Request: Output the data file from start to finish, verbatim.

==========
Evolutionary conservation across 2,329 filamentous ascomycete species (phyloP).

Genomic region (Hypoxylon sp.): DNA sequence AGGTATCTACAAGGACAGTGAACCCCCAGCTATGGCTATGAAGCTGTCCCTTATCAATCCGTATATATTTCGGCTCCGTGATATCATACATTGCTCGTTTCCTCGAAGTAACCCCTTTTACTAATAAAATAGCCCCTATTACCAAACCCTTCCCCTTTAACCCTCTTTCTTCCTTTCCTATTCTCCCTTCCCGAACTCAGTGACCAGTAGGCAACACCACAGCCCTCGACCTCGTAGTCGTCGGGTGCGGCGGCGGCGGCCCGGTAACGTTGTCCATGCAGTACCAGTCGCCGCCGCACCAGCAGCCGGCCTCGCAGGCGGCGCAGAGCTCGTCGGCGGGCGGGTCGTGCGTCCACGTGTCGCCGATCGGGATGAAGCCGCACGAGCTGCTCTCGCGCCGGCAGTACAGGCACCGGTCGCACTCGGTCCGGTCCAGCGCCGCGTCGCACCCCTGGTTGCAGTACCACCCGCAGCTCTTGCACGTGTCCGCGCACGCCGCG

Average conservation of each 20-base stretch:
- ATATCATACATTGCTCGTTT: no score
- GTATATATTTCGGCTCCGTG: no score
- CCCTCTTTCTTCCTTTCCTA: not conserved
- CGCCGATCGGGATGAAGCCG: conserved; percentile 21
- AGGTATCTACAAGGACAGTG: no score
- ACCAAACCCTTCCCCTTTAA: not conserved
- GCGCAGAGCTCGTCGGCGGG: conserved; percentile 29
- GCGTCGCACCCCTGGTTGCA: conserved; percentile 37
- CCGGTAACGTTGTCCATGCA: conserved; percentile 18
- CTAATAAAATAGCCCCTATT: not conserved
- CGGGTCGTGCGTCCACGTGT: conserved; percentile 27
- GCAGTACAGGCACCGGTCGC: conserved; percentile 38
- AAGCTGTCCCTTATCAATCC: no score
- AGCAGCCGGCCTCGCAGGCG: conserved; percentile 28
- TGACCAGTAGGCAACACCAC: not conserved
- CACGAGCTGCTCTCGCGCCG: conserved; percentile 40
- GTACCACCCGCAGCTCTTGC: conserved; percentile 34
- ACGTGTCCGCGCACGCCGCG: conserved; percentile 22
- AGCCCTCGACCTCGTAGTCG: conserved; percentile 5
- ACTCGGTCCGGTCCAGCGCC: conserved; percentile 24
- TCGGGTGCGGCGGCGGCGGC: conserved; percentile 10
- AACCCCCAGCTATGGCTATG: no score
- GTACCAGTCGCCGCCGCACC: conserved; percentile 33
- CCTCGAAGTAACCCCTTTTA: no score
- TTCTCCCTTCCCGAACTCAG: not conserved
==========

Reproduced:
Evolutionary conservation across 2,329 filamentous ascomycete species (phyloP).

Genomic region (Hypoxylon sp.): DNA sequence AGGTATCTACAAGGACAGTGAACCCCCAGCTATGGCTATGAAGCTGTCCCTTATCAATCCGTATATATTTCGGCTCCGTGATATCATACATTGCTCGTTTCCTCGAAGTAACCCCTTTTACTAATAAAATAGCCCCTATTACCAAACCCTTCCCCTTTAACCCTCTTTCTTCCTTTCCTATTCTCCCTTCCCGAACTCAGTGACCAGTAGGCAACACCACAGCCCTCGACCTCGTAGTCGTCGGGTGCGGCGGCGGCGGCCCGGTAACGTTGTCCATGCAGTACCAGTCGCCGCCGCACCAGCAGCCGGCCTCGCAGGCGGCGCAGAGCTCGTCGGCGGGCGGGTCGTGCGTCCACGTGTCGCCGATCGGGATGAAGCCGCACGAGCTGCTCTCGCGCCGGCAGTACAGGCACCGGTCGCACTCGGTCCGGTCCAGCGCCGCGTCGCACCCCTGGTTGCAGTACCACCCGCAGCTCTTGCACGTGTCCGCGCACGCCGCG

Average conservation of each 20-base stretch:
- ATATCATACATTGCTCGTTT: no score
- GTATATATTTCGGCTCCGTG: no score
- CCCTCTTTCTTCCTTTCCTA: not conserved
- CGCCGATCGGGATGAAGCCG: conserved; percentile 21
- AGGTATCTACAAGGACAGTG: no score
- ACCAAACCCTTCCCCTTTAA: not conserved
- GCGCAGAGCTCGTCGGCGGG: conserved; percentile 29
- GCGTCGCACCCCTGGTTGCA: conserved; percentile 37
- CCGGTAACGTTGTCCATGCA: conserved; percentile 18
- CTAATAAAATAGCCCCTATT: not conserved
- CGGGTCGTGCGTCCACGTGT: conserved; percentile 27
- GCAGTACAGGCACCGGTCGC: conserved; percentile 38
- AAGCTGTCCCTTATCAATCC: no score
- AGCAGCCGGCCTCGCAGGCG: conserved; percentile 28
- TGACCAGTAGGCAACACCAC: not conserved
- CACGAGCTGCTCTCGCGCCG: conserved; percentile 40
- GTACCACCCGCAGCTCTTGC: conserved; percentile 34
- ACGTGTCCGCGCACGCCGCG: conserved; percentile 22
- AGCCCTCGACCTCGTAGTCG: conserved; percentile 5
- ACTCGGTCCGGTCCAGCGCC: conserved; percentile 24
- TCGGGTGCGGCGGCGGCGGC: conserved; percentile 10
- AACCCCCAGCTATGGCTATG: no score
- GTACCAGTCGCCGCCGCACC: conserved; percentile 33
- CCTCGAAGTAACCCCTTTTA: no score
- TTCTCCCTTCCCGAACTCAG: not conserved